Ten Things You Can Do for Child Abuse Prevention Month

April is Child Abuse Prevention Month! The future of this great country of ours rests on our children. While the vast majority of parents have their kids’ best interest at heart, there is a surprising, and frightening, number of parents who do not. The reasons for abuse and neglect are many, but as a society we owe it them and to ourselves to make an effort to protect the kids in our midst. Below are some ideas how you can do your part to keep the kids in your community safe from child abuse.

Volunteer your time. Get involved with other parents in your community. Help vulnerable children and their families. Start a playgroup. Simple support for children and parents can be the best way to prevent child abuse. After school activities, parent education classes, mentoring programs, and respite care are some of the many ways to keep children safe from harm. Be a voice in support of these efforts in your community.

Discipline your children thoughtfully. Never discipline your child when you are upset.

Give yourself time to calm down. Remember that discipline is a way to teach your child.

Use privileges to encourage good behavior and time-outs to help your child regain control. Both words and actions can inflict deep, lasting wounds. Use your actions to show children and other adults that conflicts can be settled without hitting or yelling.

Support prevention programs. Too often, intervention occurs only after abuse is reported. Greater investments are needed in programs that have been proven to stop the abuse before it occurs–such as family counseling and home visits by nurses who provide assistance for newborns and their parents.

Know what child abuse is, and what the signs are. Physical and sexual abuse clearly constitute maltreatment, but so does neglect, or the failure of parents or other caregivers to provide a child with needed food, clothing, and care. Children can also be emotionally abused when they are rejected, berated, or continuously isolated. Unexplained injuries aren’t the only signs of abuse-depression, fear of a certain adult, difficulty trusting others or making friends, sudden changes in eating or sleeping patterns, inappropriate sexual behavior, poor hygiene, secrecy, and hostility are often signs of family problems and may indicate a child is being neglected or physically, sexually, or emotionally abused.

Report abuse. If you witness a child being harmed or see evidence of abuse, or if a child tells you about abuse, make a report to your state’s child protective services department or local police. When talking to a child about abuse, listen carefully, assure the child that he or she did the right thing by telling an adult, and affirm that he or she is not responsible for what happened.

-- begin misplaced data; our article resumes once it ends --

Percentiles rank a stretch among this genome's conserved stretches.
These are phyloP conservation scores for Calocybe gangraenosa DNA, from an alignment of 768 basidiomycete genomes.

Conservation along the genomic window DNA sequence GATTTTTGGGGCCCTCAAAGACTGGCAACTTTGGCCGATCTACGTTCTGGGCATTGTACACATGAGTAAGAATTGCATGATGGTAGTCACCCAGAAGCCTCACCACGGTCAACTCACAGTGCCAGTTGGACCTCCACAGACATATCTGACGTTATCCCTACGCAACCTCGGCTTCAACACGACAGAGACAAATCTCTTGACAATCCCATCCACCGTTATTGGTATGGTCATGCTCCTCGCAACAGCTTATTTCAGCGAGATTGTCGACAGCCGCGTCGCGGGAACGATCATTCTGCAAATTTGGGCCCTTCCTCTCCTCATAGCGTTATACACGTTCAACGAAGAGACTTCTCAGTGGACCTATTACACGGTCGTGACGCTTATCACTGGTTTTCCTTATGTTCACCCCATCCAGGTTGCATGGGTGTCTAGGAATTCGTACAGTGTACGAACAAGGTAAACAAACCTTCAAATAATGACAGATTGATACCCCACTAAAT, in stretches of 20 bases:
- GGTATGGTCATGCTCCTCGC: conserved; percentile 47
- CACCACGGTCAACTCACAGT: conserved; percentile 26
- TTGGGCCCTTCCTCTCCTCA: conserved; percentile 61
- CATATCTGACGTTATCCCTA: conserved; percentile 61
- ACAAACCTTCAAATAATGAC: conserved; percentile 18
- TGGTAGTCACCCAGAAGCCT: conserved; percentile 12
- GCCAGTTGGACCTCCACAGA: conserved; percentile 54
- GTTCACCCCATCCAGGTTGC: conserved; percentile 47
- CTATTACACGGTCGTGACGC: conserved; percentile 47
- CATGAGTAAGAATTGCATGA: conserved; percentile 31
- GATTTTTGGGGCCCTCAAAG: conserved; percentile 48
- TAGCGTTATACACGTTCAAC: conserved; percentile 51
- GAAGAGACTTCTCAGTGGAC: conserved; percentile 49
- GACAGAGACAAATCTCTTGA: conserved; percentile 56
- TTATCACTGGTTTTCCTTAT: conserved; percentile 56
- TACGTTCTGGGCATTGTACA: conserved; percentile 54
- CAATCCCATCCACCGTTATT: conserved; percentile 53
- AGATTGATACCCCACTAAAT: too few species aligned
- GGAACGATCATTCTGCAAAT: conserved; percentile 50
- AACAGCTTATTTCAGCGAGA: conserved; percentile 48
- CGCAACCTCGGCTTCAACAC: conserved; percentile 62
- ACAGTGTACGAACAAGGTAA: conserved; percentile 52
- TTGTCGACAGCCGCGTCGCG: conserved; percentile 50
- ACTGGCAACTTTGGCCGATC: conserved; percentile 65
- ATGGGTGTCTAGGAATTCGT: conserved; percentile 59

Invest in kids. Encourage leaders in the community to be supportive of children and families. Ask employers to provide family-friendly work environments. Ask your local and national lawmakers to support legislation to better protect our children and to

improve their lives.

Write, visit, fax, phone, or e-mail your elected officials. Request that your governor, state legislators, county commissioners, and mayor proclaim the month of April as Child Abuse Prevention Month and fly the Children’s Memorial Flag. Notify your U.S. Representative and Senators about activities to memorialize children lost to violence.

Participate in ceremonies to memorialize children. Read the names of children lost to violence in your state, hold a candlelight vigil, or host an event at your state capital to remember those children who were lost to violence.

Raise public awareness. Purchase a Children’s Memorial Flag and fly it on April 22nd, Children’s Memorial Day. Distribute information about Child Abuse Prevention Month and the Children’s Memorial Flag. Issue news releases, photographs, public service announcements, and compelling stories to the media, advocacy groups, parent-teacher organizations, police stations, hospitals, community centers, websites and special interest groups.

Support the Children’s Memorial Flag Postage Stamp Initiative. CWLA and Alameda County, California, are submitting a proposal for the Children’s Memorial Flag to be commemorated on a U.S. postal stamp. Click to learn more.

Encourage neighbors, church, workplace, the media, and business leaders to order the Children’s Memorial Flag.

Mail: CWLA

PO Box 932831

Atlanta GA 31193-2831

Call: 800/407-6273 (toll free)

770/280-4164

Fax: 770/280-4160

Approximately three million children are reported as maltreated to child welfare agencies around the country, and of those, two million warrant investigation. We all have an obligation to help protest kids. The children of today represent the future of our society! For more information about how you can help, check out the Child Welfare League of America’s website at www.cwla.org , or call 202-638-2952.

About WF Staff

Washington FAMILY Staff

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